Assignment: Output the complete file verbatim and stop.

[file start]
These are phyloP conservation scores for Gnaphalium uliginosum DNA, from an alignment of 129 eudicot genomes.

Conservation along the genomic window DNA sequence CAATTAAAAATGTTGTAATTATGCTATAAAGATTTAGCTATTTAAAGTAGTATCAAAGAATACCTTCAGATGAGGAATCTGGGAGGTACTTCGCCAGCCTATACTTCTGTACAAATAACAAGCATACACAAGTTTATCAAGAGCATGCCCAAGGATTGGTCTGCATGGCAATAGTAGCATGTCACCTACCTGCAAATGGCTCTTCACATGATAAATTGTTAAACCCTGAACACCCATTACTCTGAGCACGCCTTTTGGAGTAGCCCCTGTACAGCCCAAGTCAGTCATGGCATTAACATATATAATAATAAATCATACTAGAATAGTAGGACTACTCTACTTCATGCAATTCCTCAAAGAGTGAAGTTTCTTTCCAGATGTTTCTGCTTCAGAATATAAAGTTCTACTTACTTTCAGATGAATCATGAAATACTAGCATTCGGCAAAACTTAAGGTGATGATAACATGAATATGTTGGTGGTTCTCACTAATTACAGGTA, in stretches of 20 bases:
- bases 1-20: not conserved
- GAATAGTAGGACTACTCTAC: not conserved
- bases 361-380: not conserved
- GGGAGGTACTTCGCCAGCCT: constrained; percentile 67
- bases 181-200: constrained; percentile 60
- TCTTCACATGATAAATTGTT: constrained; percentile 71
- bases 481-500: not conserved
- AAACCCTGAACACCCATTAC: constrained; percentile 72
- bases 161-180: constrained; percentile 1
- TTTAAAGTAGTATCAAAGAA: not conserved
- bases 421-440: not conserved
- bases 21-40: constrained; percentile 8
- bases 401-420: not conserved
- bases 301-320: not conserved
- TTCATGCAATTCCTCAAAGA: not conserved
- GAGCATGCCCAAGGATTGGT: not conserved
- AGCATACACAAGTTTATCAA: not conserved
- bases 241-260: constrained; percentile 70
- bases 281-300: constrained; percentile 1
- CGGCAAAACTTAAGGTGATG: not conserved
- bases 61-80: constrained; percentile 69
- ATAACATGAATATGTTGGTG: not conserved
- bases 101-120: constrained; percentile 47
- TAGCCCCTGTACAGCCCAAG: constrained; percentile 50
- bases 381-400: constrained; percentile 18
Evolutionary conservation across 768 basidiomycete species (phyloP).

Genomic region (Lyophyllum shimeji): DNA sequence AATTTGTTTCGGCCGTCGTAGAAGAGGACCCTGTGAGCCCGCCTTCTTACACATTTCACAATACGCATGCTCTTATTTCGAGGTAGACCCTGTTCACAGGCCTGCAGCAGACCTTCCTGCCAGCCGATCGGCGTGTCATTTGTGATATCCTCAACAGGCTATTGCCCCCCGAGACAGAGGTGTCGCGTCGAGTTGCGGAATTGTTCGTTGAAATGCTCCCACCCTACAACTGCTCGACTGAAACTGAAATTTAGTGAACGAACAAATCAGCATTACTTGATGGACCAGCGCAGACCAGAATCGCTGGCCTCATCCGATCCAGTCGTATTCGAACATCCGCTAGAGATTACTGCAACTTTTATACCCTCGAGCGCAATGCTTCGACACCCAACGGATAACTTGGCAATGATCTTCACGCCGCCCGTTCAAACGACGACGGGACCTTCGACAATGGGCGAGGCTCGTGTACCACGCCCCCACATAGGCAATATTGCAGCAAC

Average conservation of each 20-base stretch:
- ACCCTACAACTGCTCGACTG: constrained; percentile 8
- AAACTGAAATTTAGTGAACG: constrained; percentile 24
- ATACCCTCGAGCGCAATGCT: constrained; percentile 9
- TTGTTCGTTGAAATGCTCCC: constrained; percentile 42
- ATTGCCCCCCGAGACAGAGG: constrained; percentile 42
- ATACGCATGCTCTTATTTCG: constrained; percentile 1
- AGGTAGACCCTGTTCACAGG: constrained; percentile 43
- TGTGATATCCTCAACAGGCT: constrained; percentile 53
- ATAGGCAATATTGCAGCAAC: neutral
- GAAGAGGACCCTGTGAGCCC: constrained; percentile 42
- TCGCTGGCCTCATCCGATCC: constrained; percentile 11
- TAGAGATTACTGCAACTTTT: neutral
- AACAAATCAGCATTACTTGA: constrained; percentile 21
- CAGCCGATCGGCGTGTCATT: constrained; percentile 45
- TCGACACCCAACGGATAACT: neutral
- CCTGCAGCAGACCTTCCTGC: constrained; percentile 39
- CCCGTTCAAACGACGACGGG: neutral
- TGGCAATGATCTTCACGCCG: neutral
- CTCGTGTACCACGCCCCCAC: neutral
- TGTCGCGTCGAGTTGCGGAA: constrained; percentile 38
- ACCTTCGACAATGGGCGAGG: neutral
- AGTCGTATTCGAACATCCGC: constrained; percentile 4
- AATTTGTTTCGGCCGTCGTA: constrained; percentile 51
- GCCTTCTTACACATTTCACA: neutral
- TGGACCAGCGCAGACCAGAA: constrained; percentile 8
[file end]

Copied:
These are phyloP conservation scores for Gnaphalium uliginosum DNA, from an alignment of 129 eudicot genomes.

Conservation along the genomic window DNA sequence CAATTAAAAATGTTGTAATTATGCTATAAAGATTTAGCTATTTAAAGTAGTATCAAAGAATACCTTCAGATGAGGAATCTGGGAGGTACTTCGCCAGCCTATACTTCTGTACAAATAACAAGCATACACAAGTTTATCAAGAGCATGCCCAAGGATTGGTCTGCATGGCAATAGTAGCATGTCACCTACCTGCAAATGGCTCTTCACATGATAAATTGTTAAACCCTGAACACCCATTACTCTGAGCACGCCTTTTGGAGTAGCCCCTGTACAGCCCAAGTCAGTCATGGCATTAACATATATAATAATAAATCATACTAGAATAGTAGGACTACTCTACTTCATGCAATTCCTCAAAGAGTGAAGTTTCTTTCCAGATGTTTCTGCTTCAGAATATAAAGTTCTACTTACTTTCAGATGAATCATGAAATACTAGCATTCGGCAAAACTTAAGGTGATGATAACATGAATATGTTGGTGGTTCTCACTAATTACAGGTA, in stretches of 20 bases:
- bases 1-20: not conserved
- GAATAGTAGGACTACTCTAC: not conserved
- bases 361-380: not conserved
- GGGAGGTACTTCGCCAGCCT: constrained; percentile 67
- bases 181-200: constrained; percentile 60
- TCTTCACATGATAAATTGTT: constrained; percentile 71
- bases 481-500: not conserved
- AAACCCTGAACACCCATTAC: constrained; percentile 72
- bases 161-180: constrained; percentile 1
- TTTAAAGTAGTATCAAAGAA: not conserved
- bases 421-440: not conserved
- bases 21-40: constrained; percentile 8
- bases 401-420: not conserved
- bases 301-320: not conserved
- TTCATGCAATTCCTCAAAGA: not conserved
- GAGCATGCCCAAGGATTGGT: not conserved
- AGCATACACAAGTTTATCAA: not conserved
- bases 241-260: constrained; percentile 70
- bases 281-300: constrained; percentile 1
- CGGCAAAACTTAAGGTGATG: not conserved
- bases 61-80: constrained; percentile 69
- ATAACATGAATATGTTGGTG: not conserved
- bases 101-120: constrained; percentile 47
- TAGCCCCTGTACAGCCCAAG: constrained; percentile 50
- bases 381-400: constrained; percentile 18
Evolutionary conservation across 768 basidiomycete species (phyloP).

Genomic region (Lyophyllum shimeji): DNA sequence AATTTGTTTCGGCCGTCGTAGAAGAGGACCCTGTGAGCCCGCCTTCTTACACATTTCACAATACGCATGCTCTTATTTCGAGGTAGACCCTGTTCACAGGCCTGCAGCAGACCTTCCTGCCAGCCGATCGGCGTGTCATTTGTGATATCCTCAACAGGCTATTGCCCCCCGAGACAGAGGTGTCGCGTCGAGTTGCGGAATTGTTCGTTGAAATGCTCCCACCCTACAACTGCTCGACTGAAACTGAAATTTAGTGAACGAACAAATCAGCATTACTTGATGGACCAGCGCAGACCAGAATCGCTGGCCTCATCCGATCCAGTCGTATTCGAACATCCGCTAGAGATTACTGCAACTTTTATACCCTCGAGCGCAATGCTTCGACACCCAACGGATAACTTGGCAATGATCTTCACGCCGCCCGTTCAAACGACGACGGGACCTTCGACAATGGGCGAGGCTCGTGTACCACGCCCCCACATAGGCAATATTGCAGCAAC

Average conservation of each 20-base stretch:
- ACCCTACAACTGCTCGACTG: constrained; percentile 8
- AAACTGAAATTTAGTGAACG: constrained; percentile 24
- ATACCCTCGAGCGCAATGCT: constrained; percentile 9
- TTGTTCGTTGAAATGCTCCC: constrained; percentile 42
- ATTGCCCCCCGAGACAGAGG: constrained; percentile 42
- ATACGCATGCTCTTATTTCG: constrained; percentile 1
- AGGTAGACCCTGTTCACAGG: constrained; percentile 43
- TGTGATATCCTCAACAGGCT: constrained; percentile 53
- ATAGGCAATATTGCAGCAAC: neutral
- GAAGAGGACCCTGTGAGCCC: constrained; percentile 42
- TCGCTGGCCTCATCCGATCC: constrained; percentile 11
- TAGAGATTACTGCAACTTTT: neutral
- AACAAATCAGCATTACTTGA: constrained; percentile 21
- CAGCCGATCGGCGTGTCATT: constrained; percentile 45
- TCGACACCCAACGGATAACT: neutral
- CCTGCAGCAGACCTTCCTGC: constrained; percentile 39
- CCCGTTCAAACGACGACGGG: neutral
- TGGCAATGATCTTCACGCCG: neutral
- CTCGTGTACCACGCCCCCAC: neutral
- TGTCGCGTCGAGTTGCGGAA: constrained; percentile 38
- ACCTTCGACAATGGGCGAGG: neutral
- AGTCGTATTCGAACATCCGC: constrained; percentile 4
- AATTTGTTTCGGCCGTCGTA: constrained; percentile 51
- GCCTTCTTACACATTTCACA: neutral
- TGGACCAGCGCAGACCAGAA: constrained; percentile 8